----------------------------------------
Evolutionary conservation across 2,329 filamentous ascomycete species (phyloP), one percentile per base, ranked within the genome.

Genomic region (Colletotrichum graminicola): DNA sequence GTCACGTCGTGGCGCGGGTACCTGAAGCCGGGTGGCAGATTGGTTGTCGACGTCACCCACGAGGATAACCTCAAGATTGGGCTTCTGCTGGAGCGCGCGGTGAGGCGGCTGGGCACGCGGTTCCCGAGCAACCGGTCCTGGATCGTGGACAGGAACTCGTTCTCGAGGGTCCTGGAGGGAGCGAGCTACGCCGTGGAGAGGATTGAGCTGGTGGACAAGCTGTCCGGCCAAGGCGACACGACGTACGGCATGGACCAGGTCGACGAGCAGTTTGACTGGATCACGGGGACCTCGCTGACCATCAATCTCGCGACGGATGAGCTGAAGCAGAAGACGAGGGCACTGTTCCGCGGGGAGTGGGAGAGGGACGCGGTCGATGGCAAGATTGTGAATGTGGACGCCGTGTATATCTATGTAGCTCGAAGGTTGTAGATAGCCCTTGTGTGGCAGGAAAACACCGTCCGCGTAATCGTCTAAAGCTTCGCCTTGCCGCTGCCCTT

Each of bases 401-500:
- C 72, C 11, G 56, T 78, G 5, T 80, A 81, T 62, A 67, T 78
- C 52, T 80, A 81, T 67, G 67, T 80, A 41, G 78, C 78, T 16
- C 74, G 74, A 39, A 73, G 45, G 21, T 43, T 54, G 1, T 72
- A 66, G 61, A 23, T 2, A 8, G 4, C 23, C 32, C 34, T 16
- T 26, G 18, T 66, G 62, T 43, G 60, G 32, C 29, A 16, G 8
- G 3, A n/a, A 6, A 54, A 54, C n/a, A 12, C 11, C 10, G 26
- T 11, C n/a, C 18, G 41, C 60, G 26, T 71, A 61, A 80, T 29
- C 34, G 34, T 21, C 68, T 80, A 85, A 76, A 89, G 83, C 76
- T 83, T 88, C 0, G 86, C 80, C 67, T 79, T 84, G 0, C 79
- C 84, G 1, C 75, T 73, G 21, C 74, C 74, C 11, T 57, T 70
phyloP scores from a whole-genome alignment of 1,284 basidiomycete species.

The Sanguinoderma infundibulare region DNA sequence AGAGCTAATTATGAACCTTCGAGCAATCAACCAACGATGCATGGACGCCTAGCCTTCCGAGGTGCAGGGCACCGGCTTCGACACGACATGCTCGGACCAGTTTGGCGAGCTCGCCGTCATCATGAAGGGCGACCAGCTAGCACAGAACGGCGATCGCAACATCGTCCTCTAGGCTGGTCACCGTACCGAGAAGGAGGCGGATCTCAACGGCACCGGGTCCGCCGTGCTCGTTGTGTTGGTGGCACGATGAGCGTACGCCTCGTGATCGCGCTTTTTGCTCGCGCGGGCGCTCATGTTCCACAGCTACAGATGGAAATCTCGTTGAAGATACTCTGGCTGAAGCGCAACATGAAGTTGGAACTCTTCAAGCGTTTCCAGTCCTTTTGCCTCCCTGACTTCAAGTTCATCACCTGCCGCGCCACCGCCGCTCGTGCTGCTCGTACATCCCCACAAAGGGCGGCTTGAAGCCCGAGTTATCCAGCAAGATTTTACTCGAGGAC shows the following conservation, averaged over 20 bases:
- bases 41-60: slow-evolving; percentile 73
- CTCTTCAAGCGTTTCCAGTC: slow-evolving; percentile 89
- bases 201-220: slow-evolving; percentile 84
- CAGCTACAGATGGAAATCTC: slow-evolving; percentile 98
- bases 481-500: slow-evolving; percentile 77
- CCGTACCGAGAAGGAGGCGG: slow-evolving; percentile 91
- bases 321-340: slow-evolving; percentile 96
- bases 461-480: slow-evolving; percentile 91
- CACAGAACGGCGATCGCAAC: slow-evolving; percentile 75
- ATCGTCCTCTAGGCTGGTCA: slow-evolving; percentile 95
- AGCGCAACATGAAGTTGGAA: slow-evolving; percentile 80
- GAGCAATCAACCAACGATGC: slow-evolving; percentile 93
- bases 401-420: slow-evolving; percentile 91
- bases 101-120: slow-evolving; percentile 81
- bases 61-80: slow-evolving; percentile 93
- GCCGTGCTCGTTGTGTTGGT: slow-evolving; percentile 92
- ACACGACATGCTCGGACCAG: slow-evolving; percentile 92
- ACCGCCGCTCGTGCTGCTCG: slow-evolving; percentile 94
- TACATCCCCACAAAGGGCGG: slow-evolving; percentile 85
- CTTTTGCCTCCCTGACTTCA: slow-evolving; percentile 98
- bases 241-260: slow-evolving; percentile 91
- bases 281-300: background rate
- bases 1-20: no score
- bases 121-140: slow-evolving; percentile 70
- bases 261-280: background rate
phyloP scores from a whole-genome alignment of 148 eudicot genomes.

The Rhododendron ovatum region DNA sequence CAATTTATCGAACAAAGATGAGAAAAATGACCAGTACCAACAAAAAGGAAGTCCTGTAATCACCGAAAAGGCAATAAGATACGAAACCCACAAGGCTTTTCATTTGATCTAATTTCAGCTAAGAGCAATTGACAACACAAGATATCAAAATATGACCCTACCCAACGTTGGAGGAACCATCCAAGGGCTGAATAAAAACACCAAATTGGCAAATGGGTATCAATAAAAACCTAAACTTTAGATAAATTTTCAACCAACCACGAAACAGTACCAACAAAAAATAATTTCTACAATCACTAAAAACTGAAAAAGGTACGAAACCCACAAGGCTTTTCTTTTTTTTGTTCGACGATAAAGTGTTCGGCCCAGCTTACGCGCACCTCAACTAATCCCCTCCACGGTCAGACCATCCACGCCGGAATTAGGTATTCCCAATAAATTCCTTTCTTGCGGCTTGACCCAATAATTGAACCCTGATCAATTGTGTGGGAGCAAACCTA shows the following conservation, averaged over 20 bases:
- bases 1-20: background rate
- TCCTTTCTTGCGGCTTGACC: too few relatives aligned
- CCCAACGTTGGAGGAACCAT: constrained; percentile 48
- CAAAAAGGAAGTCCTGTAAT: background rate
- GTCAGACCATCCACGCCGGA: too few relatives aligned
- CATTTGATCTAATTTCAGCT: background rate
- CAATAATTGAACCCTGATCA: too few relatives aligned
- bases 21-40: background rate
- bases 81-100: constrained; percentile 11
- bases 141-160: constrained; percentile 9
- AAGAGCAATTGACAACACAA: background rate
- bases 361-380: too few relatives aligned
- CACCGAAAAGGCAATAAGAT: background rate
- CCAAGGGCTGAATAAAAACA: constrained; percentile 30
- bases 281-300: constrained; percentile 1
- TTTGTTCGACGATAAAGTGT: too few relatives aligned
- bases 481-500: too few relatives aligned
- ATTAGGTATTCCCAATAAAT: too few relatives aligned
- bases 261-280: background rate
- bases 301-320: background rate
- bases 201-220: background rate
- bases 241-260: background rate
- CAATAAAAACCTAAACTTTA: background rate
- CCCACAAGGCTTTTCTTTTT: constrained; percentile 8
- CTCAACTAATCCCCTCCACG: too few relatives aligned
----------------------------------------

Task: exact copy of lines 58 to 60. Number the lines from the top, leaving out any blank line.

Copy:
- TTTGTTCGACGATAAAGTGT: too few relatives aligned
- bases 481-500: too few relatives aligned
- ATTAGGTATTCCCAATAAAT: too few relatives aligned